Having prepared many a baked good in the U.S., I can honestly say I've never read a recipe that calls for 'sticks' of butter as a unit.
The 'cup' measurement is still not a problem though - because the stick-of-butter packaging tends to have little lines telling you exactly at which point you've reached half a cup, a quarter cup, 1/8th of a cup, or tablespoons, etc.
It's because the U.S.'s food industry is so homogenized that the volume measurement 'works'. 1 cup of product X from one company is going to be equal to 1 cup of competing product X from the other company.
There are some notable exemptions.
Brown sugar, for example, which is why most recipes will call for "1/2 cup of brown sugar, packed" - because if you don't 'pack' it, the size and shape of granules can greatly affect the actual amount.
Cherry tomatoes was another example. But the thing with that, and with many other such items, is that the exact amount doesn't really matter all that much - it's certainly not 'scientific cooking'. So one time your pizza / salad / whatever will have a bit more/less tomato than the next time, but it's not a big deal.
Eggs is a huge one. If a recipe calls for '8 large eggs', have a good look at the 'large eggs'.. they're far from the same size. Nobody bothers to suggest that one needs X milliliter of eggs, though (never mind separating out yolk from egg white).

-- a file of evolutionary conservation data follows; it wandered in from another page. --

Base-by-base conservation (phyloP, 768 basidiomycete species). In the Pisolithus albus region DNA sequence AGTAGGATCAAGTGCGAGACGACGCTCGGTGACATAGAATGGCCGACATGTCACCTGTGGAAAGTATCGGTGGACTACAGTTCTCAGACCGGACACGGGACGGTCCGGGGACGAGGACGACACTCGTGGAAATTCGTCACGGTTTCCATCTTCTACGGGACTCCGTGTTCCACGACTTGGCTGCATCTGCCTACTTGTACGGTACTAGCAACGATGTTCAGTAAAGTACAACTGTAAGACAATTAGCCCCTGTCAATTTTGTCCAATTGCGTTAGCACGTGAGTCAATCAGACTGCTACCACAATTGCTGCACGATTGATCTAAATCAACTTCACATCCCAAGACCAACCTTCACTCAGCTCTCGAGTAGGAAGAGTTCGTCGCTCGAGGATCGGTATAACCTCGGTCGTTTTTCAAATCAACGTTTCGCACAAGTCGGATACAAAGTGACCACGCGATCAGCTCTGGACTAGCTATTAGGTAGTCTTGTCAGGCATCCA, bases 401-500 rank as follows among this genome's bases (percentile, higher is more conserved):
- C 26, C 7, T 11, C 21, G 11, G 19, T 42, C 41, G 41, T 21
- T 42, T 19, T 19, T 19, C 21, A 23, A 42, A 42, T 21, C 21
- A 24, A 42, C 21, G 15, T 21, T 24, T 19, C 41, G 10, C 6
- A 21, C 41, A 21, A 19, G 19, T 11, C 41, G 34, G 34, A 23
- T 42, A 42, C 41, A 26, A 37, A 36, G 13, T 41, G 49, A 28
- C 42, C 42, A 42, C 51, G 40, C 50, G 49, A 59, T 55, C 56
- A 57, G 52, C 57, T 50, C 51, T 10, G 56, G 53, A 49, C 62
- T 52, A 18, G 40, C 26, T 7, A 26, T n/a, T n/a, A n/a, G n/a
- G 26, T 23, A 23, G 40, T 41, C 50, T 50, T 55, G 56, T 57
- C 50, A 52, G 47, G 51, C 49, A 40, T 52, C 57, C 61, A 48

Onion is another one. Recipes often call for '1 large onion'. Go to a grocery store in the U.S. and check out the large onions.. there's some the size of a big nectarine, and others are easily bigger than your fist. So which do they mean? It doesn't really matter... use the latter if you like things more onion-y.
Only when measurements are very strict, a recipe will in fact call for weight.
Personally I think it makes cooking a lot easier - except for when you get to the whole 1 tablespoon = 3 teaspoons vs 16 tablespoons = 1 cup thing. Having a measuring cup/thing for every common cooking unit saves a lot of mess, especially when you need to double/triple/quadruple recipes.